So I went to the film screening for “When China Met Africa” and “The Colony” sponsored by the Committee on Global Thought at Columbia University and was glad to witness such thought-provoking documentaries related to my research topic. The first film had more of an argument to make, not quite as cynical as Darwin’s Nightmare, but it had a slant which I quite well embrace. The second film was more of a narrated, journalistic account of Chinese lives in Senegal. I was partial to the first film, primarily because it tried to illuminate some of the controversial and taboo topics in China and Zambian relations through powerful yet subtle images and dialogue. Some of the topics that the film addressed — topics that I’m grappling with in my own research — are the following:
1) Potential Exploitation of Workers and Unequal Power Dynamics — Many of the scenes made me feel uncomfortable, as they showed the Chinese in the negative light, in particular, yelling at the workers, talking about “bashing in the head” of a local who might have stolen chickens from the owners, and giving them low wages in harsh working conditions. My research in Zambia also confirms this troubling aspect, although as the film only briefly alludes to, but I try to discuss a bit more thoroughly in my work, the language barrier poses a huge problem. Many of my Chinese friends spoke of their insecurities in speaking and understanding fluent English, and this created distance between them and locals. Their reliance on mannerisms and gruff tones tended to be easily misconstrued as blatant rudeness or even exploitative styles of management. I think that some of my Chinese respondents, in order to overcompensate for their insecurities, exhibited rougher styles of management because of their insecurities of trying to make it in a foreign country and also about their English abilities. Nonetheless, I do think there are issues of race and also global world order perceptions that the film elided. Some of the Chinese in the film made negative comments about dark-skinned, Black people. In preliminary fieldwork, nearly all of my respondents espoused some form of racial prejudice. I will tentatively put forth that this has to do with how Africa is positioned in the imagination of Westerners and the Chinese (many of whom are influenced by the West as well). That is, their perceptions of race also has to do their perceptions of China as a rising global power and Africa as far behind, economically and also in terms of development. Thus, most of my Chinese friends wanted to make enough money either to go back home or to go to countries they considered to be in the “first world.” Anywhere but Africa, they said. Still, race, in terms of preferences for lighter skin in the Chinese context and brought over as social practice in African countries, cannot be completely ignored either. These are issues that the film touches on and I hope to address in further research.
2) Food Chain — I became quite cynical and even depressed at some of the conditions I witnessed while in Zambia during the past three summers. The film did a great job in provoking the audience to be critical about the benefits that locals accrue from Chinese foreign investments. I found the juxtaposition of images of dignarities and elites on Chinese and Zambian sides meeting with elaborate fanfare against images of locals struggling to make ends meet and working in tough conditions to make a living especially effective. One got the sense that what is happening among state and international actors was not benefiting people on the ground, the Chinese and Zambians who were learning to work with each other and working in the hot sun to complete projects signed and sealed by the elites. I always think of the food chain analysis when I think about my research (I’m quite pessimistic, I know, and it’s been hard not to be). Some of the Chinese I met, as in the film, were in Zambia to take advantage of opportunities that they were excluded from in China. Too much pressure in China. Some felt left behind. What happens then? They go to Zambia, where so many are also left behind. At least where I stayed in Lusaka, unemployment reaches over 70 percent. Individual Chinese traders must struggle at first to make some profit, but they do come with the advantage of more capital garnered from back home. What does this do to local Zambians? Some are driven out of business. Others work for the Chinese for very low wages because they don’t have many other options. One man complained to me that the government was not preventing the Chinese from entering nshima-making niches at the market and was adamant that this should be a local-targeted niche. Even there, he said, the Chinese were taking over. The movie pointed out that there are these structures in place that put both groups at a disadvantage and it became a matter of one group crawling over the other to get ahead within structures that are inherently unequal. It reminds me of the food chain. It’s not right for the toad to eat the fly, but the toad eats the fly to survive — survive until, at least, when the animal above the toad eats the toad. What the movie didn’t address was the level of corruption among the elites and political/international actors. I wondered, for example, how much the Zambian minister was getting from the Chinese to give the companies bids on construction and other development projects. I am sure there was an exchange of money, but how much and when?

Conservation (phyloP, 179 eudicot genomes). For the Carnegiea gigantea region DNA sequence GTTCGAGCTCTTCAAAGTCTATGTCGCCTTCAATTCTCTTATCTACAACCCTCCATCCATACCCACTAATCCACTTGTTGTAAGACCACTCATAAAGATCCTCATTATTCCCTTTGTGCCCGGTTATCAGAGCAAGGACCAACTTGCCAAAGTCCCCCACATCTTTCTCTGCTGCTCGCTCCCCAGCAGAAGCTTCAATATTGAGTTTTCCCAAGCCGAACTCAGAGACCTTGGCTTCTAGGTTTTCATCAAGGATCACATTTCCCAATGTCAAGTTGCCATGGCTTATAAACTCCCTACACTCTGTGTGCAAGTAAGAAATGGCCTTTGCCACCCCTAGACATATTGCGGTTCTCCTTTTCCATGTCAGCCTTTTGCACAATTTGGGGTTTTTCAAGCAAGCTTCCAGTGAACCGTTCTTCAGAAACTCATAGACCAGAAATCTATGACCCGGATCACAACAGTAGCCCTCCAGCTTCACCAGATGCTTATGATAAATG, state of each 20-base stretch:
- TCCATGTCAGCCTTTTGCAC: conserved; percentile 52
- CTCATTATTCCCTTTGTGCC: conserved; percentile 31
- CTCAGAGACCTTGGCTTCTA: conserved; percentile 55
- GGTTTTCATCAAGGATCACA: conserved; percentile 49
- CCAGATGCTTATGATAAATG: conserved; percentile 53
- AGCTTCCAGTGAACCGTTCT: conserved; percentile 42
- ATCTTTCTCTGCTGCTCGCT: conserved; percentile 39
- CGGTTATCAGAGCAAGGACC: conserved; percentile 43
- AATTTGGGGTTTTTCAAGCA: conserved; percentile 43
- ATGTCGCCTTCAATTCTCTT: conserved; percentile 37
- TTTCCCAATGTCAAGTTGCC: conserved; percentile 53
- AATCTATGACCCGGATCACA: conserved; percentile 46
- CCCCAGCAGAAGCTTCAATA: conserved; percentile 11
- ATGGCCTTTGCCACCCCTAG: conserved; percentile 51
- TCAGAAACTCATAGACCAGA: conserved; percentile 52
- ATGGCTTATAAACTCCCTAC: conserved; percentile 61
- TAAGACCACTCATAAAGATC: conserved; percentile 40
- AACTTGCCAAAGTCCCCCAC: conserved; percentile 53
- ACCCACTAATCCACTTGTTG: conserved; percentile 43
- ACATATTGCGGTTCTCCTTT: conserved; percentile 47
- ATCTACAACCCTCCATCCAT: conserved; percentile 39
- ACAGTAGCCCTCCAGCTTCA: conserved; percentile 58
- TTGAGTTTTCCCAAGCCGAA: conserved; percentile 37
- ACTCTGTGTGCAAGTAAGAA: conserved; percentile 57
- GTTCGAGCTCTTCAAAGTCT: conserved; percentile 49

What the movie did make clear is that even as the individuals try to learn to understand each other and their own lives, there are challenges that extend beyond their day-to-day situations. These challenges are global and economic and attest to the notion that China and African relations is less a clear-cut domain, but seemingly more and more about structural inequalities in the global world order.